A full featured and capable camera and I like it, but a few things hem it up for me.
- This camera drives straight past bland and pulls right up next to ugly. Admittedly for this reason I am actually more apt to use it than the SA-7N.
- Though nearly as full featured as the SA-7N its control layout is… interesting.
- More than just feeling plastic-y bits of this camera, the glued on eye cup for instance, have come off in my hand. Still works perfectly mind. Just takes something away from the experience.
So I gladly welcomed the *ist into the fold.
What brought the SA-7N to mind is that it addressed my two issues with it in quick fashion.
While not everyone’s cup of tea this two tone silver with black scheme does it for me.
And the plastic materials involved do not feel quite as low rent as the SA-7N in hand.
In this case this is a selling point. Pretty much every 35mm Pentax K mount lens in existence will work with this camera
- Camera Motor AF. What this camera was built for and works just fine regardless of manufacturer.
- Older MF Glass (K and M42). Also works just fine (adapter needed for M42 glass) and as an added bonus you get focus confirmation. Many great bargains can be had here if you are ok with driving the lens yourself.
- Newer Lens Motor AF lenses. Tried this lens with the newer 28-105mm. AF is off the table, but you still get focus confirmation. As an added bonus lens aperture control is maintained. Would not make sense to purchase these newer lenses for this use, but I liked the fact that they worked.
So you can use a ton of lenses with this camera new and old.
The other thing that brought the SA-7N to mind was what they have in common. A broad feature set for not a lot of money. From here on out I will cut and paste the feature section from the SA-7N post with text and photo edits where needed.
This camera is also one of the most feature-filled, capable, no sacrifices, and dare I say… normal film cameras I have ever used. No sacrifices asked. No oddly placed on/off switches or odd ergonomics to speak of.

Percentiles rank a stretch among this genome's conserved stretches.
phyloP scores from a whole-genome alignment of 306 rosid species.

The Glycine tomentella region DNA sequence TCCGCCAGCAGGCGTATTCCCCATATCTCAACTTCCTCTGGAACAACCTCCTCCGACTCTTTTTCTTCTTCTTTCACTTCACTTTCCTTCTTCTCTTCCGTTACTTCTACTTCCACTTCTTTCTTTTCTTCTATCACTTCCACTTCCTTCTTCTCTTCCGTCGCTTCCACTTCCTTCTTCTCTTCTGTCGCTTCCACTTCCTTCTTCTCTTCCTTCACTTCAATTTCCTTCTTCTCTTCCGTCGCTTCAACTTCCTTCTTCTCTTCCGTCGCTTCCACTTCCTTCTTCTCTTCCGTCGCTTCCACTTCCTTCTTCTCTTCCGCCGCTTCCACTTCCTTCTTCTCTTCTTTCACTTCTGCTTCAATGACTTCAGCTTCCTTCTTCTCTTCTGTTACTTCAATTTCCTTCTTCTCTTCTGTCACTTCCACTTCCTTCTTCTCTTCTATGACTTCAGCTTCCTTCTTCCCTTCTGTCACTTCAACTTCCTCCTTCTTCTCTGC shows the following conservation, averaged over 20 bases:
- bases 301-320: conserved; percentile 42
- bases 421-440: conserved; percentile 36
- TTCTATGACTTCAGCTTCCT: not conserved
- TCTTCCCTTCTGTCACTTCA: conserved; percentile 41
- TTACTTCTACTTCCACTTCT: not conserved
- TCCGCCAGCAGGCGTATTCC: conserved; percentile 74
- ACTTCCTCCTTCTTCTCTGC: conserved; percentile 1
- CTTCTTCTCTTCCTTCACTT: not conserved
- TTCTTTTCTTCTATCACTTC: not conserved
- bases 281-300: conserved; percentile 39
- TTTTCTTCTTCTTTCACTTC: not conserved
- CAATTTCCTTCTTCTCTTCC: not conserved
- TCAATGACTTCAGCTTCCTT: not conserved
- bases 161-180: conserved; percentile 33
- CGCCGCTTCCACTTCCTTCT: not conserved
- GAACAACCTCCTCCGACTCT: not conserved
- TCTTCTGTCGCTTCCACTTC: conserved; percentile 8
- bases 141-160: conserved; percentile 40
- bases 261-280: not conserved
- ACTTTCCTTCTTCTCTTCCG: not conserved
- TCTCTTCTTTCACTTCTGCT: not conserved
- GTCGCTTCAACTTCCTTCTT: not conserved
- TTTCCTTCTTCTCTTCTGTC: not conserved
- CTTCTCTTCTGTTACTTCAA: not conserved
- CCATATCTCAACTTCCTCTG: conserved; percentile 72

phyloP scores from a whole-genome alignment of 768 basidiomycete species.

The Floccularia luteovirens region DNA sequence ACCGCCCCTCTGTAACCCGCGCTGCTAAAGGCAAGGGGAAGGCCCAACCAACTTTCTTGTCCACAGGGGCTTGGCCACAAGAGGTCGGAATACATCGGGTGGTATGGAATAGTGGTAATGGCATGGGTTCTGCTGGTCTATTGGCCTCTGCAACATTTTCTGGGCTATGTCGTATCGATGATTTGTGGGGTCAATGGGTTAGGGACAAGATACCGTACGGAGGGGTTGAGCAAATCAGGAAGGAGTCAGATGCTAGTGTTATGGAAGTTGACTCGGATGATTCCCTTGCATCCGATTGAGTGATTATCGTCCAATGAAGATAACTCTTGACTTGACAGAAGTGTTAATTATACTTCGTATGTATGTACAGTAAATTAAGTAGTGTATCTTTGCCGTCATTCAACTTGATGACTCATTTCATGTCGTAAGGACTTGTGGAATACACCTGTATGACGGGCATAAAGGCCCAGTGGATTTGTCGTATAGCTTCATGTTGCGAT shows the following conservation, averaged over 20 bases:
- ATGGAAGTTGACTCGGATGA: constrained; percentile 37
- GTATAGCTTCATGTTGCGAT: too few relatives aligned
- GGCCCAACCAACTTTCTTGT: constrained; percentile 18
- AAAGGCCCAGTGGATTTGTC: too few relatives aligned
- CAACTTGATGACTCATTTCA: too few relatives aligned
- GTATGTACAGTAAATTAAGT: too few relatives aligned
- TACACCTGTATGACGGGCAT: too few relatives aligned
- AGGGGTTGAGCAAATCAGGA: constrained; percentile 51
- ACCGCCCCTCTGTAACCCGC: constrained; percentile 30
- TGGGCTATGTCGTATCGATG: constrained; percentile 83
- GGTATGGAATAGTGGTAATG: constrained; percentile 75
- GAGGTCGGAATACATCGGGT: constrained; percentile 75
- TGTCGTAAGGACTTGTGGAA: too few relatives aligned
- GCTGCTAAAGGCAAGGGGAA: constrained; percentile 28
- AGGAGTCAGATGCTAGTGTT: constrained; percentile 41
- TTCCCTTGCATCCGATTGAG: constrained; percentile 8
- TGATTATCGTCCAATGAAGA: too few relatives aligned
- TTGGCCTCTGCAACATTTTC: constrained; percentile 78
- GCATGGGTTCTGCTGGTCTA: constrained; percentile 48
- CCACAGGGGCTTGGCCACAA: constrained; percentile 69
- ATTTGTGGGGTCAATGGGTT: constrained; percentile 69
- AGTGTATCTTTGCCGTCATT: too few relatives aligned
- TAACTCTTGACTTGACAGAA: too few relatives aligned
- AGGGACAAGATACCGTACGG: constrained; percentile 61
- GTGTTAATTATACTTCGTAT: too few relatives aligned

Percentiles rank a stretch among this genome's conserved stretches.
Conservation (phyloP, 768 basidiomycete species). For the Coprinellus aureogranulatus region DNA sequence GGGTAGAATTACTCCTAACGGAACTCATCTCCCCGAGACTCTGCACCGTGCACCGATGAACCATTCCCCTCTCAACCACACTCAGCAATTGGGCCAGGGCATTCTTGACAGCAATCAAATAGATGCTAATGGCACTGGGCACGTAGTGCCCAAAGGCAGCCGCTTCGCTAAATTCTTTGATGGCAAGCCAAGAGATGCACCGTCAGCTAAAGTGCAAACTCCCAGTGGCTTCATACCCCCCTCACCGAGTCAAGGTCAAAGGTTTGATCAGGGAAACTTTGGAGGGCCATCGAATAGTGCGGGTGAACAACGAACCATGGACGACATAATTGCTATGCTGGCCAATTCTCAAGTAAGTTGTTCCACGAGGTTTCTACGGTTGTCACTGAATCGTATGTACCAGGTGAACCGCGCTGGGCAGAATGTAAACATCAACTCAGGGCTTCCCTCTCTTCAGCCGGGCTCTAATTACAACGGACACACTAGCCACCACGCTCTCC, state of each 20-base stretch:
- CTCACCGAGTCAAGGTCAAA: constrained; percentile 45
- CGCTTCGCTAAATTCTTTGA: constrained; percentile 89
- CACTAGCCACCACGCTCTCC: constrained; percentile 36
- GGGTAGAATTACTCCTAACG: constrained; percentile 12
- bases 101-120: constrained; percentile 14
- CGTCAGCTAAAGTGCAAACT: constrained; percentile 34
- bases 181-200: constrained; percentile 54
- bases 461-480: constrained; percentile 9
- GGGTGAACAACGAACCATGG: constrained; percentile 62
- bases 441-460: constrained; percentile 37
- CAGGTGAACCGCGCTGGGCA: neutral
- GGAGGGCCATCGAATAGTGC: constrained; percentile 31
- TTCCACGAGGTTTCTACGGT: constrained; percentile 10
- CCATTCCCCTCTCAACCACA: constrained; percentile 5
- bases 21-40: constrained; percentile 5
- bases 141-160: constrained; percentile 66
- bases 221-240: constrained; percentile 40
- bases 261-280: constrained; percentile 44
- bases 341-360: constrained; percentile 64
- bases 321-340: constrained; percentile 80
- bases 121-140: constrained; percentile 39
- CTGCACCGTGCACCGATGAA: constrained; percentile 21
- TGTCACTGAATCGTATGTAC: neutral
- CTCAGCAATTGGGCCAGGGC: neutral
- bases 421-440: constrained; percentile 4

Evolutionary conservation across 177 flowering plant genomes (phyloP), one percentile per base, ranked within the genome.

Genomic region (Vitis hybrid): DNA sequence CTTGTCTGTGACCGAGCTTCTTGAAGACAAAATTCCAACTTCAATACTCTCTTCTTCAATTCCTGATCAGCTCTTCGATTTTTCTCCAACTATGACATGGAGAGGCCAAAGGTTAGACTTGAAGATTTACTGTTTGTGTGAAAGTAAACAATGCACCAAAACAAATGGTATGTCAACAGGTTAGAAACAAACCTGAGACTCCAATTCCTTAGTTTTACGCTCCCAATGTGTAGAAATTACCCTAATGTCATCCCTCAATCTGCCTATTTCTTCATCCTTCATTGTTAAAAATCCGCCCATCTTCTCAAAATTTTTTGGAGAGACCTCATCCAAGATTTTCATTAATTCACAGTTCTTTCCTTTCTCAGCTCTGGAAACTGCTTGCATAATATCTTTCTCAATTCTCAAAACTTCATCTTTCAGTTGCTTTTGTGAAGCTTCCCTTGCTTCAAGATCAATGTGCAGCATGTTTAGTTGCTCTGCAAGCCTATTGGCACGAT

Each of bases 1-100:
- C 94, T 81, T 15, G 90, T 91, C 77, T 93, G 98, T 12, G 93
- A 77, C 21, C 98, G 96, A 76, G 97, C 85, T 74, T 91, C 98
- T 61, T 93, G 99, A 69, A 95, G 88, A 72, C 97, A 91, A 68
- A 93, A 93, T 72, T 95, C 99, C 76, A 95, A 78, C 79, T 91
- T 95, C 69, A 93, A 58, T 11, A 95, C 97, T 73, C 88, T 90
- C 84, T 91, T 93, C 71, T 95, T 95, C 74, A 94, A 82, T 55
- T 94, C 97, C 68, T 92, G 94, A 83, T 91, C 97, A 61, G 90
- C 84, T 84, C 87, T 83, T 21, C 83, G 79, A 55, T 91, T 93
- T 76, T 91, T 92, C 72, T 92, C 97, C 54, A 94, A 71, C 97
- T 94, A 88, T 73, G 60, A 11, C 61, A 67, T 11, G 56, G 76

While not plentiful these cameras are very affordable when you do find them. This copy in Excellent condition at KEH did not hit three figures.
This camera is full-featured. More so than about any other film camera I own or have owned. To wit:
- No dedicated shutter dial but it is easy enough to set with the all purpose back dial, and the *ist counters the the SA-7N by topping out at 1/4000s instead of 1/2000s.
- Not only does it pack a full range of the modes one would expect (M, S, A, and P) in Pentax speak (M, Tv, Av, and Auto Pict). And as an added bonus Auto Pic uses prehistoric AI to select one of many modes depending on the scene. And after some quick tests it is eerily efficient. For example aiming far away lights up the Mountain/Landscape pictogram, aiming at a person lights up the Portrait/Torso pictogram, and aiming at a close object brings up the Macro/Flower pictogram, etc. Same dial also lets you manually override the ISO, turn sound on/off, and Custom… something… I have not bothered locating a manual.
- Mulitiple exposure mode
where you can set the number of exposures. Do not believe you can change the number of exposures… but I have not confirmed this. As far as I can tell you will get two exposures and like it. Mirror up mode. Not sure, but I am going to say this is not a feature but I have not confirmed this.